The irony: people now demand JWM back in the base. Wonder how many of them were complaining when JWM was made DSL’s default window manager over fluxbox.

Can’t please everyone. Can’t please some people at all.

Memorial Day Weekend Finale: Ubuntu Netbook Remix on AA1

May 25, 2009

My little Memorial Day Weekend Linux Fest continues with a look at Ubuntu Netbook Remix (UNR), which I probably would never have tried had I not tried Gnome in Fedora.

Here’s my quick summary of UNR: FAIL.


Let’s start backwards so I can complain about one aspect of Ubuntu’s philosophy that makes it less than ideal as far as I’m concerned. I seriously considered installing UNR despite the issues I had with the menu/desktop thing repeatedly crashing (see below). I also hate trying to understand their goofy installer which makes it convoluted to do a “custom” installation. I realize Ubuntu tries to make things more “approachable” for unsophisticated users, but the over-simplification and “recommended” settings make me wonder if their installer really understands what I want to do. Maybe it’s the paranoia from trusting the PCLOS installer to automatically decide what’s best for the space I set aside. But part of it’s also due to a (IIRC) 6.04-era Xubuntu install that ignored everything I tried to do.

My concerns this time with the dumbed-down (retarded even) techniques of Ubuntu began when I read on the UNR wiki that the “preferred” way to get the image to USB was to download and use their bloated software in Windows or Linux rather than dd it via Linux or BSD. I don’t think more steps is necessarily preferable to fewer. But Team Ubuntu is so hung up on doing every damn thing via graphical interface that it’s part of the deal.


Anyway, I ignored their preferred way and just used dd if=/path/to/theirnearlyoneGBimage.img of=/dev/myusb from my Fedora installation. La ti da. I rebooted from the USB stick and watched the Ubuntu splash screen hide all the boot processes. That’s another reason I hate Ubuntu. I want to see what process(es) start and might need to be turned off, to see what hardware is or isn’t detected. Ubuntu’s motto may as well be “ignorance is bliss.” Maybe the less noobs know, the less they’ll fuck things up and flood the forums with the same old questions.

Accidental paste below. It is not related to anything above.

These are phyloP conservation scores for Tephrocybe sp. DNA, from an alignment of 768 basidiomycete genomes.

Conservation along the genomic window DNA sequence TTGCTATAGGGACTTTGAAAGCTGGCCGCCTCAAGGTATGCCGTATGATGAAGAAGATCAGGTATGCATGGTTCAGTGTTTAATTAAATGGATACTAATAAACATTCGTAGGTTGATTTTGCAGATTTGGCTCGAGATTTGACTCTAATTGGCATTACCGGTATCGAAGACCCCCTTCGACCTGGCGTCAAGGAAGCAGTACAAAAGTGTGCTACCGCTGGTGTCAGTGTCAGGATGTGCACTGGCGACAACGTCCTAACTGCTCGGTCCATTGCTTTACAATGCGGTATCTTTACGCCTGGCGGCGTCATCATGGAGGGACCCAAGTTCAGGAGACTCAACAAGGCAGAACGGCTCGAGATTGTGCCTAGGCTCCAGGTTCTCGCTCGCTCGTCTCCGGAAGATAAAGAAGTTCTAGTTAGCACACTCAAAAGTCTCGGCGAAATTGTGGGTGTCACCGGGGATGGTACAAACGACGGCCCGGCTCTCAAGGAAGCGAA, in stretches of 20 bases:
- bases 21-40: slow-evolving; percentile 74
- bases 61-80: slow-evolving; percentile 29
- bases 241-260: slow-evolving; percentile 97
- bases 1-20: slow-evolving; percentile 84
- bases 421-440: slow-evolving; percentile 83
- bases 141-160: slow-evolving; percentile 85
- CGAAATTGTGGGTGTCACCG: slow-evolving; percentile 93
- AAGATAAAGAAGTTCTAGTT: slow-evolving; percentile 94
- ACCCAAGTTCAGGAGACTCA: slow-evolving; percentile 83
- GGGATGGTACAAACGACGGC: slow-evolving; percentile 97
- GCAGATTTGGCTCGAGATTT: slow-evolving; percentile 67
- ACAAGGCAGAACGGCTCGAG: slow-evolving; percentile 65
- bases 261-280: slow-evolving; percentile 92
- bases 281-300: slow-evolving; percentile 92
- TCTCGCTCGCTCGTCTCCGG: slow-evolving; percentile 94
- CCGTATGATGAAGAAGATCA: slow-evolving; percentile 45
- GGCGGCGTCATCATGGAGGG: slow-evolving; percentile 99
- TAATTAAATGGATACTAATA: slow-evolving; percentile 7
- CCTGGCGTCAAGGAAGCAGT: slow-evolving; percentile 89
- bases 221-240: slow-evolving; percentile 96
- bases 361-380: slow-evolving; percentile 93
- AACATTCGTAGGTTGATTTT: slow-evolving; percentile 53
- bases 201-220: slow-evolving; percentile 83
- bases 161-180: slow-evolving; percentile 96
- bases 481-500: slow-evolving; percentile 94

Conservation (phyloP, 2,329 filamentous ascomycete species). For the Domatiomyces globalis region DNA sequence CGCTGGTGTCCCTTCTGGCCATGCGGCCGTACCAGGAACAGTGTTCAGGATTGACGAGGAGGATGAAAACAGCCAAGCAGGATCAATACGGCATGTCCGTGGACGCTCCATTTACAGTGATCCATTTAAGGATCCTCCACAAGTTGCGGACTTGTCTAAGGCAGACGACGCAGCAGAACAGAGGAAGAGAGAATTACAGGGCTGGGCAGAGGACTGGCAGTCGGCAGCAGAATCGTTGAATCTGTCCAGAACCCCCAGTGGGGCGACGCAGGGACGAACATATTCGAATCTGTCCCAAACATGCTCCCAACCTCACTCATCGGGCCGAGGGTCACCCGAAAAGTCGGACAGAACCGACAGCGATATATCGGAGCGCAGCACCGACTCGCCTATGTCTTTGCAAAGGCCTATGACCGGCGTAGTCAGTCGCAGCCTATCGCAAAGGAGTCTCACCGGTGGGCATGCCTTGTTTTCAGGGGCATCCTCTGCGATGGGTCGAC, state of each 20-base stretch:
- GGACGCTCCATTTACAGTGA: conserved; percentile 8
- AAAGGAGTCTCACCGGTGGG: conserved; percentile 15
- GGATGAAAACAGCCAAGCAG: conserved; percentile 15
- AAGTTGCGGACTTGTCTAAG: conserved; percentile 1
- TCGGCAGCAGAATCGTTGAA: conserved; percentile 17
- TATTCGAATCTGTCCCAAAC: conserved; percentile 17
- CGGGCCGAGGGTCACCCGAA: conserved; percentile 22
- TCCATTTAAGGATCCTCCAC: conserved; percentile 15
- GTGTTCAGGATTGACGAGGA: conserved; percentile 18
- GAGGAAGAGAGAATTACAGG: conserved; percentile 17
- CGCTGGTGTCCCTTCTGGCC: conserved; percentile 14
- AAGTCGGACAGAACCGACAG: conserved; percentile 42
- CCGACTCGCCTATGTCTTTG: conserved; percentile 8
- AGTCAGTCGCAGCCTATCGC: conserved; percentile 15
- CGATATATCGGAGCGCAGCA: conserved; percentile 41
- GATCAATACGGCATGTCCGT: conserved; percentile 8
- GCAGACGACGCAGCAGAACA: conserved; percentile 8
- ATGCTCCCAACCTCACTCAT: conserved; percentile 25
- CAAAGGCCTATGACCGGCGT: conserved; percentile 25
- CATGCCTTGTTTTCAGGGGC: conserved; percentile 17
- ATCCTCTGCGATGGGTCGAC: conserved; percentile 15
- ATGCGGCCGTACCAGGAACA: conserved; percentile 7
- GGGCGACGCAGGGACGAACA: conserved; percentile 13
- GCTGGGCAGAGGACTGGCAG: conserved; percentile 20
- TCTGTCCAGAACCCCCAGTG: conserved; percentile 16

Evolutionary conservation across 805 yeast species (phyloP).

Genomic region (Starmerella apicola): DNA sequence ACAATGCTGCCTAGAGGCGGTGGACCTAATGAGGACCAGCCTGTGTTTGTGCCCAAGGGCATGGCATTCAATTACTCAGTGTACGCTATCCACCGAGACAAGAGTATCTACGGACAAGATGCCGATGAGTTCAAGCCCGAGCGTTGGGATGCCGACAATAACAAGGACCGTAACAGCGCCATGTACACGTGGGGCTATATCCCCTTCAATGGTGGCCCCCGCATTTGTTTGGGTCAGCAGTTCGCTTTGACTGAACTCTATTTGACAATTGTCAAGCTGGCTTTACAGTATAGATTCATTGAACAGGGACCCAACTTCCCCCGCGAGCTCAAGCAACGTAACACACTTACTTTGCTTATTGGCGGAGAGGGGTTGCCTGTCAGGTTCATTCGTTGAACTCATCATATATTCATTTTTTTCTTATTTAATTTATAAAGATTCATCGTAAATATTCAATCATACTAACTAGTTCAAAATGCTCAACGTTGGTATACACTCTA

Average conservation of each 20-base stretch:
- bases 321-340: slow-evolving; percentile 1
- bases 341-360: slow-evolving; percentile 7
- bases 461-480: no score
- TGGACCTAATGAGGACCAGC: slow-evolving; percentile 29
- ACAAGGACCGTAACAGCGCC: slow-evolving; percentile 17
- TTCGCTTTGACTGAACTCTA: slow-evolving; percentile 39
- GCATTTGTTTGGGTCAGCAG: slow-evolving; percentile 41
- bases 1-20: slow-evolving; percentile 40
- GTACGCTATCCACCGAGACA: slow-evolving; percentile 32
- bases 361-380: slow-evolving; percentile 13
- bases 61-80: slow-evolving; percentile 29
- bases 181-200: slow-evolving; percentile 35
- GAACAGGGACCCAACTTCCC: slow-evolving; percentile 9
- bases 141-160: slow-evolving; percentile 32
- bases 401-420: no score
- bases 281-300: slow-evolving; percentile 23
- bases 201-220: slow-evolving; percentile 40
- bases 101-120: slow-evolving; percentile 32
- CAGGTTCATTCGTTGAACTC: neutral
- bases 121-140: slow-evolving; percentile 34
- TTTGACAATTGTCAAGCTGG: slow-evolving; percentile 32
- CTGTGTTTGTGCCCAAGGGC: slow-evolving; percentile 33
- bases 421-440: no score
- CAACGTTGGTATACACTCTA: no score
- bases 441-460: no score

When I got the UNR desktop, it wasn’t the standard Gnome desktop but it was a shade of that shit-brown color Ubuntu has always used but really shouldn’t. How the fuck do  they get away with such a boring earthtone when so many noobs insist on bright, shiny eye-candy? Come on, we’re in the 21st century already.

Let me digress and confess that I briefly ran PudX or XPud or whatever the hell it’s called — sorry, but I find it hard to keep a straight face with anything that includes “pud” as part of its name — a couple weeks ago. It has one of these tabbed menu interfaces which I think belongs on devices like phones and PDAs rather than on netbooks. It was more intuitive and cleaner and clearer than the crappy attempt by Moblin. I think I could live with the XPud/PudX (whatever, heh) interface. The one with Moblin deserves a hot corner of Hell for giving me such a headache the other night because it didn’t seem as coherent.

The UNR desktop/menu interface is kind of like the offspring you’d expect if the Moblin interface defiled mated with the PudX/XPud (sorry, told y’all a couple entries ago that these distro names are getting to be too screwy to care anyway and here’s one with PUD in it). It’s a bit clearer but it also has some strange ideas that I think might work on a phone but make me long for a standard desktop instead.


Worse, the thing kept fucking crashing on me! The first time was when I looked to see if I could change the shit-brown to something a little more normal for a white Aspire One. I went with ClearLooks and changed the light blue to a richer cobalt-like shade. Then the desktop menu thing disappeared and a few seconds later I was asked if I wanted to see more of these messages and if I cared to send a bug report to the developers. No to both, and restart the desktop menu thing. Opened Firefox, tried to get some streaming (PLS) audio. Had to find the codecs, install them, then it started. Went back to get a screenshot, found it in the menu, then the menu thing crashed again. And again. And again. And again.